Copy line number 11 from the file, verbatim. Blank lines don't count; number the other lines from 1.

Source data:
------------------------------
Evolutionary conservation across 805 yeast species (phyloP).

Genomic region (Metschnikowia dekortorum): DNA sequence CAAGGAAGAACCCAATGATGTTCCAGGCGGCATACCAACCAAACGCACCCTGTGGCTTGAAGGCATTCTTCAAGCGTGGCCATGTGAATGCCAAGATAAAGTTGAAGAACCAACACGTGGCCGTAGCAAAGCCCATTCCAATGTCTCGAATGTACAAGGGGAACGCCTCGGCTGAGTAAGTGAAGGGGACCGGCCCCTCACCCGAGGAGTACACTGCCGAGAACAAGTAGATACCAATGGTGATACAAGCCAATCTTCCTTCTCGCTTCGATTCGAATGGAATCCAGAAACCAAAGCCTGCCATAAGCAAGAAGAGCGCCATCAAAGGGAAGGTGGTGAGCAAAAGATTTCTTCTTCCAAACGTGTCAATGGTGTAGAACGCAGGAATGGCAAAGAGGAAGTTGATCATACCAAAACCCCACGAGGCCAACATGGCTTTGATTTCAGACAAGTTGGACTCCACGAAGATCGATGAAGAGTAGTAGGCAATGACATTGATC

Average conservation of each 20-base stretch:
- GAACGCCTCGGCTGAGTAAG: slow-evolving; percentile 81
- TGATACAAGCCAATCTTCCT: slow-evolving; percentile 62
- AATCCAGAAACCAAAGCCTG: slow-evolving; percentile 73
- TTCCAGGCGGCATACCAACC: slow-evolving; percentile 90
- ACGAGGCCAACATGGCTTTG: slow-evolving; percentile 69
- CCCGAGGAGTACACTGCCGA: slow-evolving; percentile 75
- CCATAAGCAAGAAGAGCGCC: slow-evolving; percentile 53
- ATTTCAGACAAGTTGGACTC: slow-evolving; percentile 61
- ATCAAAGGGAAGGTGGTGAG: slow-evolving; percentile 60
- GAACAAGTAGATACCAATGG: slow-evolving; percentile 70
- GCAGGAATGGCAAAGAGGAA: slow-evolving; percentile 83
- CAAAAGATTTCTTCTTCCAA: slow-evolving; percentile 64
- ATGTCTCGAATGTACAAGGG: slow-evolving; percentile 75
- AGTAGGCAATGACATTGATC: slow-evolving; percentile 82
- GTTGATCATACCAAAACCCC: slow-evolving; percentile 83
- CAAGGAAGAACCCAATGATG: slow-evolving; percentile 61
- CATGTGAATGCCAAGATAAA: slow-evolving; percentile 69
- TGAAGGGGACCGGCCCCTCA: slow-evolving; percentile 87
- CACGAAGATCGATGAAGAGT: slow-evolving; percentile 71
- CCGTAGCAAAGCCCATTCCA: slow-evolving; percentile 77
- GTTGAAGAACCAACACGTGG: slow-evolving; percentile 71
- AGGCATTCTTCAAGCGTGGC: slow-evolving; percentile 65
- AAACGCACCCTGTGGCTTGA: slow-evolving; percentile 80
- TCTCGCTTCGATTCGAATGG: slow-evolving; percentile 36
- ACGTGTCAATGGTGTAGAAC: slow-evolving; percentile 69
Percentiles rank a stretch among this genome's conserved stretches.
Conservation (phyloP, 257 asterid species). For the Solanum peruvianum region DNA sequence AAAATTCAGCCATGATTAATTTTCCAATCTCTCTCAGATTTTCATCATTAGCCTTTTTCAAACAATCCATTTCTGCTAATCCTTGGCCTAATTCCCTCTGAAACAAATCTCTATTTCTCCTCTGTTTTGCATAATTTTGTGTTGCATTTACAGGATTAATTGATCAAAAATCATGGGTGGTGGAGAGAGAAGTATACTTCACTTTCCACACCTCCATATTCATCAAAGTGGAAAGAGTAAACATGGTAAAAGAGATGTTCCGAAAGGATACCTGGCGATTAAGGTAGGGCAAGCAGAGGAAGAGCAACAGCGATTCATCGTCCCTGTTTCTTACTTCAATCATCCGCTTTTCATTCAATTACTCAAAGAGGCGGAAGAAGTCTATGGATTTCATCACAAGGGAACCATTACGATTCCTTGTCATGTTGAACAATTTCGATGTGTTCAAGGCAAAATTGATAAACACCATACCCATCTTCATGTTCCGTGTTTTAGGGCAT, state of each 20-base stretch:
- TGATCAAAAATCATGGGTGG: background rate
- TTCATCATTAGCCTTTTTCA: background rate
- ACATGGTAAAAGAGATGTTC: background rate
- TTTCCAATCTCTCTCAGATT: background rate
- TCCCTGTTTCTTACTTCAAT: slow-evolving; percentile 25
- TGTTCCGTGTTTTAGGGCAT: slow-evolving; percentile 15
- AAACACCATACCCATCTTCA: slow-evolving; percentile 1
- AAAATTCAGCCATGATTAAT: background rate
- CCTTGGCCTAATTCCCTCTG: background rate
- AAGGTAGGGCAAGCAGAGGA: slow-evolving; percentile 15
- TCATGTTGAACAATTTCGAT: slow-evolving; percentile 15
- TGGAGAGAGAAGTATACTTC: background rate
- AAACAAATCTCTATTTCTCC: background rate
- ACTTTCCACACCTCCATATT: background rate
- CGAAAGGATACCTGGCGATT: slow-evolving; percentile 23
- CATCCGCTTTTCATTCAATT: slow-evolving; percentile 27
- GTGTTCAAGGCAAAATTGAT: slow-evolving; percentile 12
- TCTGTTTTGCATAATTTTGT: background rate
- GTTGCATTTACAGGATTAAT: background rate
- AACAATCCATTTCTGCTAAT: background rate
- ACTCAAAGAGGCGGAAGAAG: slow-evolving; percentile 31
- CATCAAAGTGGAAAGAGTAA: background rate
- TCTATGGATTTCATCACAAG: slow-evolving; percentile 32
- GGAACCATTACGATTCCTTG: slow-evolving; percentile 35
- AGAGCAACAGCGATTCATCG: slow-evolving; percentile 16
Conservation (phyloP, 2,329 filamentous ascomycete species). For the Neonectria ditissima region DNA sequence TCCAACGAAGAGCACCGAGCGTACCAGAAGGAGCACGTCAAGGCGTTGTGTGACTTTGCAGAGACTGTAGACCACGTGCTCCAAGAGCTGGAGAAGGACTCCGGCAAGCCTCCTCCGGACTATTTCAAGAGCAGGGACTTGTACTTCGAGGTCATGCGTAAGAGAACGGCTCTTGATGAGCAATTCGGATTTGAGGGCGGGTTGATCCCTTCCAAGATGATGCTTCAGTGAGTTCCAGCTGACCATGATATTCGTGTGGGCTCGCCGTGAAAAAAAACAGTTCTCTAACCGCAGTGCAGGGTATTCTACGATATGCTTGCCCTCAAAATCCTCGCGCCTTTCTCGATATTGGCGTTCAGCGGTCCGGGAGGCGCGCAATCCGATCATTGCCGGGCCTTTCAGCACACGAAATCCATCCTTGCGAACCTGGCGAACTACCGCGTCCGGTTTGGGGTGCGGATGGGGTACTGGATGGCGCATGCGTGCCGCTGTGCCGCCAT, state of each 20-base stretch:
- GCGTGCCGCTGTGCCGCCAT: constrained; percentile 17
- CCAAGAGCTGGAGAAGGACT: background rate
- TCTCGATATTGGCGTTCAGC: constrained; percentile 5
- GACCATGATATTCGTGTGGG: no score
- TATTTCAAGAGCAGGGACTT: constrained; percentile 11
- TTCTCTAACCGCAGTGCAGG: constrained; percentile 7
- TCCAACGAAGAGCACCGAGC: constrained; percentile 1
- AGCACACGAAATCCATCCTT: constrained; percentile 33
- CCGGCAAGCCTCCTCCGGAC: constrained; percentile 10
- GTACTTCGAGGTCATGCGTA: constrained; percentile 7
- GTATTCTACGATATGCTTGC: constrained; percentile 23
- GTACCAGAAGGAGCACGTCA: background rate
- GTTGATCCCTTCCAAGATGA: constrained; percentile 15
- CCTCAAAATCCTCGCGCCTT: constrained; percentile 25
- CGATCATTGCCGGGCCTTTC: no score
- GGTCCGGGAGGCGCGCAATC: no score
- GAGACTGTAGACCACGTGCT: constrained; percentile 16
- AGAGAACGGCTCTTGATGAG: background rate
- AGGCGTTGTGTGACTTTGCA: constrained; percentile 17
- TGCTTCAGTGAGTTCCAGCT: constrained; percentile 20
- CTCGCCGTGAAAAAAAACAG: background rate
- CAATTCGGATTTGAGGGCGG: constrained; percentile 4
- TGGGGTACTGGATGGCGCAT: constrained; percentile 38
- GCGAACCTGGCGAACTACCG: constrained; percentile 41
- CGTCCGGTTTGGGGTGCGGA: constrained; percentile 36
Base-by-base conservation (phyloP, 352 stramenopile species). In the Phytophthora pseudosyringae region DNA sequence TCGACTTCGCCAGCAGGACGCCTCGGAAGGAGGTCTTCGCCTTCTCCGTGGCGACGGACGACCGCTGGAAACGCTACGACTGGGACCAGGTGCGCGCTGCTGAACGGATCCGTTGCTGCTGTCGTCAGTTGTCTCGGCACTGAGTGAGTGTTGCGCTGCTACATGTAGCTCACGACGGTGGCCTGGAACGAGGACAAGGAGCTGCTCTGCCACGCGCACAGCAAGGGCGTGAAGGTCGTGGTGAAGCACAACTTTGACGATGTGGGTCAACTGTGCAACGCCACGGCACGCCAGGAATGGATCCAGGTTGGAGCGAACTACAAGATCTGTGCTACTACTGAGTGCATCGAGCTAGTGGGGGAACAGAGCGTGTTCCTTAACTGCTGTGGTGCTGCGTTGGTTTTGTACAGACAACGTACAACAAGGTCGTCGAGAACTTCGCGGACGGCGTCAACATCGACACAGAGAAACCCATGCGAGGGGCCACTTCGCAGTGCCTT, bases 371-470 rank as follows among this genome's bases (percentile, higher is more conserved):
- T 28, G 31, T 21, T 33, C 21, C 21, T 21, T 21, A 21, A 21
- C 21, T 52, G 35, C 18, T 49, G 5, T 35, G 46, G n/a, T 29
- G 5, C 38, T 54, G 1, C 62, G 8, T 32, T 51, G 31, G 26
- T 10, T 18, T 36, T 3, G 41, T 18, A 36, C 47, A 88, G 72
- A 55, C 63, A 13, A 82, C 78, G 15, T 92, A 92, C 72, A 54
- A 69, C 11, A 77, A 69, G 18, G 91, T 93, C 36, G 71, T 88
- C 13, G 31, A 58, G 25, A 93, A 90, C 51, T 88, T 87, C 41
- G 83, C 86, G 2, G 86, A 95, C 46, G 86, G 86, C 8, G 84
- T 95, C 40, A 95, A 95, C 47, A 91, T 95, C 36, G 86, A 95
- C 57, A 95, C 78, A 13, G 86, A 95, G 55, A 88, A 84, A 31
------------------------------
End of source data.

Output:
- ATTTCAGACAAGTTGGACTC: slow-evolving; percentile 61